One listing of an electronic payment platform, Fawry for Banking Technology and Electronic Payments S.A.E., owned by local and international investment banks, stands out as an exception. Fawry provides a cashless payment platform, convenient in an economy that relies on informality. Banks funded a product that would expand their market of customers. And customers in Egypt need more access to financial products. The listing raised $97 million for the firm; employees own about 8% of shares of the company.

survey of IPOs across the Middle East and North Africa by the consultancy EY found 69 initial public offerings from the first quarter of 2017 to the third quarter of 2019, with just nine of them in 2019. The year 2019 has been slow, with fits and starts, and the volume of capital raised is even more disappointing. While the second quarter of 2019 had the highest level of quarterly proceeds raised in more than two years at just over $2.6 billion, the third quarter of 2019 saw just $190 million in issues raised in MENA. There can be wide variation in the size and quantity of listings from quarter to quarter as in any regional market, but the MENA region can be especially volatile. Globally, in the third quarter of 2019, there were 256 IPOs, raising $40.2 billion. While the most recent quarter of activity is more of a snapshot indicator (one big issue can skew the data widely), it demonstrates the low and inconsistent volume the Middle East generates.  

There are unicorns in the Middle East, but even they are subject to the appreciative gaze of the state. Take ACWA Power. Formed in 2004, ACWA Power is now the largest developer of power and desalination projects in the Middle East and North Africa, with a specialization in renewable and solar projects. ACWA’s management has been talking about an IPO of the company for over a year now, but the listing has been delayed, as the company takes on more private investors, most notably the Public Investment Fund of Saudi Arabia, or PIF.

The PIF has gradually increased its ownership stake (in increments of 12%, then 25% and now 40%) in ACWA since 2017, as opportunities for investment in renewable energy in both Saudi Arabia and the Gulf Cooperation Council have expanded with respective national renewable energy targets. As the CEO of ACWA recently said in an interview with MEED, “They [the PIF] bring the ability to invest as co-investors in some of the larger projects we do.” Those larger projects include Saudi government contracts, which now also benefit the PIF as investor and owner.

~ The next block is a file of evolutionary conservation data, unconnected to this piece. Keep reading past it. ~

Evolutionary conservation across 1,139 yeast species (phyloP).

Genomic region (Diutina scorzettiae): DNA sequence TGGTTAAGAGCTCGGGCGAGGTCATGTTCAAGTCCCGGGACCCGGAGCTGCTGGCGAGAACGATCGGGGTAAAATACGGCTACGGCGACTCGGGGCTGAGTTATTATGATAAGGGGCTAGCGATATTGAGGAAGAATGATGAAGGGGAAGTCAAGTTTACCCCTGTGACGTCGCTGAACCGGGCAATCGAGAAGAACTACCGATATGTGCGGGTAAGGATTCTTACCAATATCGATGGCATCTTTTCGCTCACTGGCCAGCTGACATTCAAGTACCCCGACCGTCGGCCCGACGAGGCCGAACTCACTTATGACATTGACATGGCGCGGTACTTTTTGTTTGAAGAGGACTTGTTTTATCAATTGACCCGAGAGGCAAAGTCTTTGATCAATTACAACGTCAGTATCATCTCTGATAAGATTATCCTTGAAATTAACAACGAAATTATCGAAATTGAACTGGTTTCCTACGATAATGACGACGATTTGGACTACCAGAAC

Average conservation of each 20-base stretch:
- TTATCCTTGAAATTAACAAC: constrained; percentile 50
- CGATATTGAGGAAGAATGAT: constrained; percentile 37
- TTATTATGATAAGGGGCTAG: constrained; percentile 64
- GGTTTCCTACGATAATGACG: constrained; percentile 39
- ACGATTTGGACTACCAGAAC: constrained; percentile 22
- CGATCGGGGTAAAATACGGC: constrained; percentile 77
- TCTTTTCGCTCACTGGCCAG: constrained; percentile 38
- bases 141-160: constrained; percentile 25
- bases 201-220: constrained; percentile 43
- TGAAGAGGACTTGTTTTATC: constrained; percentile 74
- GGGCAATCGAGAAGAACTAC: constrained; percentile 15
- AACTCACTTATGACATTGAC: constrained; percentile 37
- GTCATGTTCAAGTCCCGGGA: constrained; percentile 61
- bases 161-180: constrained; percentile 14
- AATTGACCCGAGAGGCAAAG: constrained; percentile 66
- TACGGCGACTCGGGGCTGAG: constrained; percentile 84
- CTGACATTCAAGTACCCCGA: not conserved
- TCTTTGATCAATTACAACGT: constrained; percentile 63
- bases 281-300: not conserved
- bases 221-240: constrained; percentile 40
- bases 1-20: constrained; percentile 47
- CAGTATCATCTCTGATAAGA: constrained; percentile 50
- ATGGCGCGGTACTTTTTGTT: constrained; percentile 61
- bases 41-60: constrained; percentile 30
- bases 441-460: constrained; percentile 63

There are some other successful IPO stories, notably in areas where the provision of state services is poor or in need of reform. Take the private school provider Ataa Educational Company, which listed on the Saudi Tadawul in the third quarter of 2019. The listing raised $93 million. The company provides K-12 education in Saudi Arabia, something the state also does, but hopes to do less so that citizens can pay out of pocket and the demands on fiscal outlays on education spending might decrease. 

The Middle East needs more IPOs, but first it needs to grow companies that neither compete with the state for business, nor depend on the state as a key investor or customer. Citizen investors are not ATMs for government attempts at finance raising, nor do they benefit equally from the shift to privatization of social services. Real growth opportunities will come from firms that meet local needs and have the capacity to grow across the region and beyond, without three years of constant media hype or political intervention.

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Found in: reform, finance, business, corporations, stock market, ipo

Karen Young is a resident scholar at the American Enterprise Institute (AEI), where she focuses on the political economy of the Gulf Cooperation Council states and the broader Middle East. On Twitter: @professorkaren